Image Credit: Felton Davis
Yemen is one of the Arab world’s poorest countries. When Coronavirus entered the nation’s borders, it set into motion a series of catastrophic consequences. Since 2015, the nation has faced years of battling a civil war between the Houthis and Yemeni rebel groups, famine and Cholera epidemic simultaneously. It had neither the infrastructure nor the capability to add pandemic to their list of woes.
5 years ago Shia militant Houthi rebels took control of the capital and President Hadi was forced to flee. In response, Saudi Arabia created a coalition, including the US, UK and France, that aimed to reinstall him. The coalition went on to airstrike medical facilities, water wells, banks and drilling centres which were never rebuilt.
Yet, like many nations in the region however, their issues can be tracked back earlier than this. In 2011, a Tunisian street vendor by the name of Mohamed Bouazizi set himself on fire in protest against the unfair treatment he and many like him were receiving from the state. This act of self immolation kickstarted what we now call the Arab Spring. Protests soon broke out throughout the Middle East and while it is problematic to call every country a success story, the uprisings drastically altered the course the region was travelling down.
Yemen is no exception. In 2011, authoritarian leader President Ali Abdullah Saleh was forced out as a result of the Yemeni uprising. After Tunisia had overthrown the Ben Ali government, there appeared to be hope for positive change. This was short-lived. In his place, President Hadi assumed power but failed to make changes to the embedded corruption and food insecurity the nation faced. Fast forward to 2015, and by taking advantage of the volatile situation the Houthi rebels were able to take capital and have held it ever since.
As reported in a segment by NowThis, most US citizens struggle to locate Yemen on a map, let alone realise that the US has been “intimately” involved in the nation’s civil war for years. According to Kate Kizer, the US has “literally fuelled the war since day one” by aiding the 2015 coalition led by the Saudis, such as selling the coalition bombs and refuelling coalition jets used to bomb civilian areas. Analysts argue that this blind loyalty Kizer references arose from a choice between Saudi Arabia and Iran, as they sided with the former. Saudi has long claimed that Iranian support of the Houthi control of the country justified the Saudi-Iranian conflict being fought within Yemen’s borders. It is intervention that the UN and Amnesty International claim violates international humanitarian law and caused at least 100,000 deaths as the country became the arena for the Saudi-Iranian conflict. It has evolved into a war where food is being treated as a weapon of war with millions of starving civilans, with no end in sight.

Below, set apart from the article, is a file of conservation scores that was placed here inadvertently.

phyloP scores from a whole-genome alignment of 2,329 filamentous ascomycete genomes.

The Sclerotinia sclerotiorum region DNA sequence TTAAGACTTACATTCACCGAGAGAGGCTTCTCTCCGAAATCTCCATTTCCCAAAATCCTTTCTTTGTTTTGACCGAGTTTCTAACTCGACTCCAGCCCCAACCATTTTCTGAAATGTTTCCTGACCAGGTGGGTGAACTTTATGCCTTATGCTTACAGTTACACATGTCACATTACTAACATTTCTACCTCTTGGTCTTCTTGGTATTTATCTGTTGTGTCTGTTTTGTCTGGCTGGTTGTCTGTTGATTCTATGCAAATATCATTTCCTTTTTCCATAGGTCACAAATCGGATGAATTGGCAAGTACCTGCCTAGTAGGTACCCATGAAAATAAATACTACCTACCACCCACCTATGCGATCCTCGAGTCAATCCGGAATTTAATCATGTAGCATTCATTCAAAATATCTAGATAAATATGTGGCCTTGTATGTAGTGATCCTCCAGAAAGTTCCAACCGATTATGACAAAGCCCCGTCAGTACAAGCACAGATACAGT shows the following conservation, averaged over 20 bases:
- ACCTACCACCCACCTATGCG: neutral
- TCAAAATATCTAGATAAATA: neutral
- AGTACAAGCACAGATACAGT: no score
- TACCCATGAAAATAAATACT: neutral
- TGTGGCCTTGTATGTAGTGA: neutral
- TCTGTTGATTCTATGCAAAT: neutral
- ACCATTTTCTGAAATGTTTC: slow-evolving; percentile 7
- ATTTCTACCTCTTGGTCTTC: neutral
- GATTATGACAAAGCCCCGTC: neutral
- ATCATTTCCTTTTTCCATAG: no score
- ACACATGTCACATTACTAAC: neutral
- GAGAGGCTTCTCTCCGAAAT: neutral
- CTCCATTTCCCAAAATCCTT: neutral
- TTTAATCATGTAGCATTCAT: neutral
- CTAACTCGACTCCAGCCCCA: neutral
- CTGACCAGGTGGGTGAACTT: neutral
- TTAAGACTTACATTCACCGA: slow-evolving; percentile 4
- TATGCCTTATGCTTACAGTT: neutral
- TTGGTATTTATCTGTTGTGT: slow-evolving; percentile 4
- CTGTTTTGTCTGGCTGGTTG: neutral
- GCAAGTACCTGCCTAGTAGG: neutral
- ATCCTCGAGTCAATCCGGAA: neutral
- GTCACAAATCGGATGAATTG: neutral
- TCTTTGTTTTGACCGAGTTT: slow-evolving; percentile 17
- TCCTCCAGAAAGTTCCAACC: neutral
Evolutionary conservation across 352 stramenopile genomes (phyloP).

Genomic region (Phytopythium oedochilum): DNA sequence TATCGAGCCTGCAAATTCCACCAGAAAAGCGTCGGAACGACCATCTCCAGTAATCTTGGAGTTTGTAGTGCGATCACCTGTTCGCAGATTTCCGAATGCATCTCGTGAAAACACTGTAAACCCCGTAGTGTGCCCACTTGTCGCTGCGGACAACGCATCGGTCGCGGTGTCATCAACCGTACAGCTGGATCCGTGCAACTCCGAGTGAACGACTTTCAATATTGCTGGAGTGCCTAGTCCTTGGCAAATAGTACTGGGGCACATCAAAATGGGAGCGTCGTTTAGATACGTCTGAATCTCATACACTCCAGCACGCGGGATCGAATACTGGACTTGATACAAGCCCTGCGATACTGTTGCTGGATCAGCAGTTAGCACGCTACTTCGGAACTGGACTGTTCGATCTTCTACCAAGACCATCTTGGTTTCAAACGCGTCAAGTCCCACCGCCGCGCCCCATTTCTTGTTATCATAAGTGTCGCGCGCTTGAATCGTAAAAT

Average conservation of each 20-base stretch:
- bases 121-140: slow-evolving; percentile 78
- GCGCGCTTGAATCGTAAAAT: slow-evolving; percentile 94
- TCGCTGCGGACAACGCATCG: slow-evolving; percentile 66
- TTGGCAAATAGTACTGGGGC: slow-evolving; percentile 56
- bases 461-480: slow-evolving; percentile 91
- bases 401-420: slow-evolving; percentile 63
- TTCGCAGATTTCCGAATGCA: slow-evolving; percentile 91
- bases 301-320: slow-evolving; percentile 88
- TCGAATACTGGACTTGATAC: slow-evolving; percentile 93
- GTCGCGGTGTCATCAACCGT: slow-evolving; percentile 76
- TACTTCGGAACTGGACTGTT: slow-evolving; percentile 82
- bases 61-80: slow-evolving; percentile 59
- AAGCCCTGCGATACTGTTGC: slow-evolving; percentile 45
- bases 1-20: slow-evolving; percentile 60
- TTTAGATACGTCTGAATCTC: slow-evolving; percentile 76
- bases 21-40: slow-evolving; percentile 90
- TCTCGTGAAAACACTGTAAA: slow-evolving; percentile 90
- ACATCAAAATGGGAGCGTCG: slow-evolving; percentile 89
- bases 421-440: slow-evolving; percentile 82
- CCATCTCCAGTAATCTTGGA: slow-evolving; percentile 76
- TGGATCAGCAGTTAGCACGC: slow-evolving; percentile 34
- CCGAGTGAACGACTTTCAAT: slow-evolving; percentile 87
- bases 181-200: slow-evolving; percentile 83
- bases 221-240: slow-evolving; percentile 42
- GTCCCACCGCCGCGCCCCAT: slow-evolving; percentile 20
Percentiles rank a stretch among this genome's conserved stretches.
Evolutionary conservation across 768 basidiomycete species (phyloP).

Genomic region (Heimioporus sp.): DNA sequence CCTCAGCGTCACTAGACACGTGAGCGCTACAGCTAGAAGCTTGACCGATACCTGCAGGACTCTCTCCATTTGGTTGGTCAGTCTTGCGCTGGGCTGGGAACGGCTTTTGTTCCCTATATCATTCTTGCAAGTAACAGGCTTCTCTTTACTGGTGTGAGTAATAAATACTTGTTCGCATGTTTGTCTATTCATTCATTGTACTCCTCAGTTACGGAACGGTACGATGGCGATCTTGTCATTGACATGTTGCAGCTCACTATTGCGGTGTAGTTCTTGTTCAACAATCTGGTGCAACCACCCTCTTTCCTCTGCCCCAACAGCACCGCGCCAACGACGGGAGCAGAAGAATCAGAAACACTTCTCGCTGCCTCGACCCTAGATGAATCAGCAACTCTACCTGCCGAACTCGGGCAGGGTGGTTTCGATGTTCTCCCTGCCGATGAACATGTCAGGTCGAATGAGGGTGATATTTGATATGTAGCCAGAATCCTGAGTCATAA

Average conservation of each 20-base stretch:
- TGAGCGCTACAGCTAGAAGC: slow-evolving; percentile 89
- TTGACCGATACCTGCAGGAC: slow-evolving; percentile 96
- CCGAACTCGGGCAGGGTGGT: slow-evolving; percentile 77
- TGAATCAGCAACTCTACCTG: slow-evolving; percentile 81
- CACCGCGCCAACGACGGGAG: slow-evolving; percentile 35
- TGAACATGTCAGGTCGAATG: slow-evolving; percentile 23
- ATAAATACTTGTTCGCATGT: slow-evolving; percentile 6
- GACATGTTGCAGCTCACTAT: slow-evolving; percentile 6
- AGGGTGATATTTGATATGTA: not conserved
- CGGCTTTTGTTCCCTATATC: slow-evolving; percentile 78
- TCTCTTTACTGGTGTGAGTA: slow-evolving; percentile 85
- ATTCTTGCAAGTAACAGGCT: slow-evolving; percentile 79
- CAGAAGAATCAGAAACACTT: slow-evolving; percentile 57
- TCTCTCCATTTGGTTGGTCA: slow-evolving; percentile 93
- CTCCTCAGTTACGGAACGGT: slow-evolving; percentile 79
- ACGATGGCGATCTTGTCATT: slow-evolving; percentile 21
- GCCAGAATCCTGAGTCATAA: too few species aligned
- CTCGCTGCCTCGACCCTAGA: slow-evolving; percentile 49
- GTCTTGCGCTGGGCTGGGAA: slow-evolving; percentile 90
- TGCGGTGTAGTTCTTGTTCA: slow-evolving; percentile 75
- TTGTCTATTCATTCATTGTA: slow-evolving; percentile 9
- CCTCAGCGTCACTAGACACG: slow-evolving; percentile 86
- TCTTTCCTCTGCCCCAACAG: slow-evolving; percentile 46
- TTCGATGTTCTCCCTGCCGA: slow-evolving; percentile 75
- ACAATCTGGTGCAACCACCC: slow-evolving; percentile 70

It is only in recent weeks that western social media outlets have been flooded with images and videos of the devastation. Instagram is filled with stories sharing facts and figures of the crisis as the world wakes up. Previously, social media was able to transform journalistic capabilities and shed light to trauma in the region. Emotive images of Syrian toddlers Omran Daqneesh and Alan Kurdi went viral practically overnight as they displayed the reality of the Syrian war for the country’s children.
Looking back further, violence in Kabul as a result of the Afghan conflict was no stranger to western media outlets. For example, the 16 September 2014 attack from a Taliban suicide bomber who rammed into a foreign military convoy in the capital city received extensive analysis and air time. All the while, coverage of Yemen was practically non-existent.
There are two media phenomenons that would explain this. Firstly, the CNN effect, coined in the 1990s, which claims that the more western media displays emotive images on the humanitarian crises, the more likely it is for US policy makers to respond. Two decades later, an updated theory emerged in the Al Jazeera effect which challenged the western media monopoly and allowed new regional outlets to report on crises with a greater understanding. These new sources based in the region, such as Al Jazeera, had an obvious advantage of location and cultural knowledge meaning that when it appeared impossible for foreign journalists to report on issues as they couldn't enter borders, local outlets could use civilian journalists to gather reports via handheld devices. Therefore, one effect explains how there has been a lack of action due to the media blackout and the other argues how there was always going to be this privation when western journalists couldn't enter the country, nor could they capture the issues remotely.
Regardless, western onlookers are now seeking to help a country where 24 million, 80% of the population, are in need of urgent humanitarian aid including, but not limited to, access to food, clean water and medical care, according to the UN. After years of falling under the radar, it may be too late and the country’s fate may be sealed.
The story of Yemen is a highly complex and multifaceted one. Contemporary reports will unlikely resolve the years of neglect it has been subject to. The country lost its autonomy as it became a battleground for a proxy war between the implacable foes of Saudi Arabia and Iran. When considering this, a solution does not only seem out of reach, but unimaginable. Contemporary global rhetoric is focused on assessing how countries will emerge from the Coronavirus pandemic and what role they will play in this emerging ‘new normal’. The reality is that this line of thinking is a luxury. For Yemen, questions do not revolve around how they are to exit the pandemic, but rather if they will exit it at all.